Endicott was injured aboard an icicle foods vessel (the lowercase is evidently intentional). He brought the case in state court. Under the Jones Act:
A seaman injured in the course of employment . . . may elect to bring a civil action at law, with the right of trial by jury, against the employer. Laws of the United States regulating recovery for personal injury to . . . a railway employee apply to an action under this section.
Endicott argued that this was his choice. icicle contended either party could demand a jury. The question comes down to whether the law of the venue or the law of the action (in admiralty) governs. The Ninth Circuit Court of Appeals follows the law in admiralty, which leaves the right with the plaintiff (along with California). The 5th and 7th circuits follow the law of the venue (along with Louisiana and Illinois).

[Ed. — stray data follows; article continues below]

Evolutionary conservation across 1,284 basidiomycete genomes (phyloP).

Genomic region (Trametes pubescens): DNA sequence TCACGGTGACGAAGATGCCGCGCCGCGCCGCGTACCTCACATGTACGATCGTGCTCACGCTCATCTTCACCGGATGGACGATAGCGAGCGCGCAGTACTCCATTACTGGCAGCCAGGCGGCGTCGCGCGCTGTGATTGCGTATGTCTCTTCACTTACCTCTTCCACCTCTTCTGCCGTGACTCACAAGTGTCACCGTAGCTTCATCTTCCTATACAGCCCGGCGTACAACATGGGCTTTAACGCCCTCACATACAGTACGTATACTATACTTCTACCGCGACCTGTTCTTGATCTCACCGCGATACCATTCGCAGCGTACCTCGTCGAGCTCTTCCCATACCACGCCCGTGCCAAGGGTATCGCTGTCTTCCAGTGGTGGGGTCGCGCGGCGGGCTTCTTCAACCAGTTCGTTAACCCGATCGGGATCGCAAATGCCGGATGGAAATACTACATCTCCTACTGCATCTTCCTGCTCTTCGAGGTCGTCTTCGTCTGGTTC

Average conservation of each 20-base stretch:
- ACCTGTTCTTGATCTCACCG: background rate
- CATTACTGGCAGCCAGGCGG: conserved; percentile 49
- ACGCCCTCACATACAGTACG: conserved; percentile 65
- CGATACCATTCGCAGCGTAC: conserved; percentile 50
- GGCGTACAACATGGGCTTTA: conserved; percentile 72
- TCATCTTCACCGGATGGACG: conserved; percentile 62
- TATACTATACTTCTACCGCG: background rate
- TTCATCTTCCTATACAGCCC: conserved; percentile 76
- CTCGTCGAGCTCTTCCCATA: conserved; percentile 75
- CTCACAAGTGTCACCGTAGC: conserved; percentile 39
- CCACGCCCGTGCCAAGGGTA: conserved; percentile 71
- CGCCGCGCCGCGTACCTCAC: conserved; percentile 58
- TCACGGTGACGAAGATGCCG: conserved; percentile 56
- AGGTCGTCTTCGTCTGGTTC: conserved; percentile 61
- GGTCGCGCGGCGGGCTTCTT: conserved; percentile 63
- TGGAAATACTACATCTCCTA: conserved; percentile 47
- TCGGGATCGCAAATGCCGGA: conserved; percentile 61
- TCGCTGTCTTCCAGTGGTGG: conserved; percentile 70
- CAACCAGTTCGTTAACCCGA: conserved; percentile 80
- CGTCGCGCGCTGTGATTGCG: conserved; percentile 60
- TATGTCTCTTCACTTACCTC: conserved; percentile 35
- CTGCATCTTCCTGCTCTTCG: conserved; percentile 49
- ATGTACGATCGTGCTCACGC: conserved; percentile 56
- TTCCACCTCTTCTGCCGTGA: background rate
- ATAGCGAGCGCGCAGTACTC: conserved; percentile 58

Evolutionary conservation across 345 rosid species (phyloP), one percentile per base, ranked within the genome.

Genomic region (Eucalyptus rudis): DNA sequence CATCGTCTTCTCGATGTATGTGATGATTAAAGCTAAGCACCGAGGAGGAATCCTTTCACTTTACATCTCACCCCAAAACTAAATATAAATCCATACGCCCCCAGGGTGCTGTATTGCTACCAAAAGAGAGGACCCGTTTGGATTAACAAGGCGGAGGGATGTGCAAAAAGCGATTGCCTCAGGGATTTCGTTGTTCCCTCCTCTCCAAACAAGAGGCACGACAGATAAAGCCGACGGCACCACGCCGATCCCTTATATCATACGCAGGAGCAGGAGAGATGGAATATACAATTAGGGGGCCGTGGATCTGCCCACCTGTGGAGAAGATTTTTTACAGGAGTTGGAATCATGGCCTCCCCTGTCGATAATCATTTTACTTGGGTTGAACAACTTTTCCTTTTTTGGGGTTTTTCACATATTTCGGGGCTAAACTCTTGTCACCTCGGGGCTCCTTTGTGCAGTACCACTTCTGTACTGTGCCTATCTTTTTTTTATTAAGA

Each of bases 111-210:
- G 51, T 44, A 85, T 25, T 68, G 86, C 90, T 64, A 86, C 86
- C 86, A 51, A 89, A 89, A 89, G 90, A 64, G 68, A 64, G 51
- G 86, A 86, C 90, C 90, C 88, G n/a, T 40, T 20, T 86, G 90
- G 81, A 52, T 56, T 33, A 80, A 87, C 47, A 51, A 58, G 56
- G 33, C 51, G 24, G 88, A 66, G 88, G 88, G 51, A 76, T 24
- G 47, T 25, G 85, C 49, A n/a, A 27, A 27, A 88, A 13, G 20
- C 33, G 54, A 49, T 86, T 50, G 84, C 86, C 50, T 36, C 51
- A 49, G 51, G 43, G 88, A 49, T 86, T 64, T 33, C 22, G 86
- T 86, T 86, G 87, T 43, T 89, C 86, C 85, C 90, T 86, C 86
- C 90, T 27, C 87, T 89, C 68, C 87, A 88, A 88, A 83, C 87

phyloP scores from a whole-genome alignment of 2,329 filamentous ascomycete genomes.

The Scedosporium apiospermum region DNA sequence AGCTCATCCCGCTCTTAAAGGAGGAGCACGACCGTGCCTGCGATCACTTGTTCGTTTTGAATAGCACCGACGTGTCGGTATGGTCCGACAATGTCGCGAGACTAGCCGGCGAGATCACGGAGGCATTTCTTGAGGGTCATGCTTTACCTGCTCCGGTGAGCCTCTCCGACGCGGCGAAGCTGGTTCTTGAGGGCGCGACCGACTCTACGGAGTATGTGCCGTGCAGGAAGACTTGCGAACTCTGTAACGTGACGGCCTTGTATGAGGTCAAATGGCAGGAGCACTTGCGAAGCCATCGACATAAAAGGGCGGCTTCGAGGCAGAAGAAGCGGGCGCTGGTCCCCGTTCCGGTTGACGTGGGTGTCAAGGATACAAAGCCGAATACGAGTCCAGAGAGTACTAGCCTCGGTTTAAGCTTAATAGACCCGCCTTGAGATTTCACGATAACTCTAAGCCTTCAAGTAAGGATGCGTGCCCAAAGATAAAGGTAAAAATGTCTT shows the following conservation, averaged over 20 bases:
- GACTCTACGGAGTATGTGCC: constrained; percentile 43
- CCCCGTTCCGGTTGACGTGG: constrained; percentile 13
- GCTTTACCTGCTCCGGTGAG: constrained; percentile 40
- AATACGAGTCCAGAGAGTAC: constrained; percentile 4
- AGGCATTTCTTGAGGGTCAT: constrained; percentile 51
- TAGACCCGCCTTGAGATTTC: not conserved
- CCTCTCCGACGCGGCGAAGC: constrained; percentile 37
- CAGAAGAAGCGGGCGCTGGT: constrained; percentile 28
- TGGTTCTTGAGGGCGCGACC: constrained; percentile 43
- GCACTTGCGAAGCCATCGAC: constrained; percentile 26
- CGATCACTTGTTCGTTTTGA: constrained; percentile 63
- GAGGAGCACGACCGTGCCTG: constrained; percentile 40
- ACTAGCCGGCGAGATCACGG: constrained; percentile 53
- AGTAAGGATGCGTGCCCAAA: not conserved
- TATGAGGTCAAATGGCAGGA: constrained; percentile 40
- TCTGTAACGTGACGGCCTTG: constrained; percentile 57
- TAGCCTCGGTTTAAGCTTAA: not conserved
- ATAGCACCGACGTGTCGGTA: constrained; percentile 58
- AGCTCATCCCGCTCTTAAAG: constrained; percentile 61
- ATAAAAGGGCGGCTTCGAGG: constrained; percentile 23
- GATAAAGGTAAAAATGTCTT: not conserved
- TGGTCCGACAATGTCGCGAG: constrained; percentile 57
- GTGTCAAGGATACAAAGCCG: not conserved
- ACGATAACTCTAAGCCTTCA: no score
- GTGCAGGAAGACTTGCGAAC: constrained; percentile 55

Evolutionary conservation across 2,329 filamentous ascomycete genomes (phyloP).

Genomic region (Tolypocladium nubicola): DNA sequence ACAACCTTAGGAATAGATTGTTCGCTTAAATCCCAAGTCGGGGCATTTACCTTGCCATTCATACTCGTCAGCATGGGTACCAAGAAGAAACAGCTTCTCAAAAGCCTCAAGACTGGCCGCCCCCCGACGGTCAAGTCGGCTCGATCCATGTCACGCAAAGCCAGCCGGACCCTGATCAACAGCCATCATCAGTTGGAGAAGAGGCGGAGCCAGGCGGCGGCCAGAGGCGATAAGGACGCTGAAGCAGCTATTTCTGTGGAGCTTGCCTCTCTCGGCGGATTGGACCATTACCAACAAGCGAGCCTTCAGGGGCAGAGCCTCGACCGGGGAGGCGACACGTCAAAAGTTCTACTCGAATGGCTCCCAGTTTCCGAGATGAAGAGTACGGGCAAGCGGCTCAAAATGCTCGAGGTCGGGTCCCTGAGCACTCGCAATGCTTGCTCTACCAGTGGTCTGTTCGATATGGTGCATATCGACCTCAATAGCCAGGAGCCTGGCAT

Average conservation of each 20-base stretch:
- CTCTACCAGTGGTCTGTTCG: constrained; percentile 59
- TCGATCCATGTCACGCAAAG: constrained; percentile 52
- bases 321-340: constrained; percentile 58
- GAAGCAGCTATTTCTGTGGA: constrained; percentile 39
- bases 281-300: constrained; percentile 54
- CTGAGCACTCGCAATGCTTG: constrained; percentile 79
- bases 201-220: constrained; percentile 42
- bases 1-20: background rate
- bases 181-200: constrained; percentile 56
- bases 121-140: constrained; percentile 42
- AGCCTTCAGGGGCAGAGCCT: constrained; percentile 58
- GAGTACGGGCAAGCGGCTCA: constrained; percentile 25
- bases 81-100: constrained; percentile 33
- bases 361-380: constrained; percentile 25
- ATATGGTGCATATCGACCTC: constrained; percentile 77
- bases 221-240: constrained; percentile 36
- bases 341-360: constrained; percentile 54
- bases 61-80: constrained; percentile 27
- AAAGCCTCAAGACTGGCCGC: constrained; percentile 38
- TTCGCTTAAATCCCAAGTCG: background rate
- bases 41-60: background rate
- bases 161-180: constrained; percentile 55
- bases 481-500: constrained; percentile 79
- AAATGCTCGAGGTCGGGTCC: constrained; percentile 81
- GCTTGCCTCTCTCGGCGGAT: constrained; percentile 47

The court adopted the jurisdictional reasoning. Of particular note is their interpretation of a 9th circuit opinion talking about the Jones Act being cause of action oriented even thought that circuit has said the right flows to the plaintiff.
Substantively, I have to comment that its a way to erode the protections given to Maritime Workers under the Jones Act. In the age of tort reform, where the burden is stacked against a defendant legally, providing a jury trial for the defendant does nothing but break down the stacked deck that was put in place by the legislatute.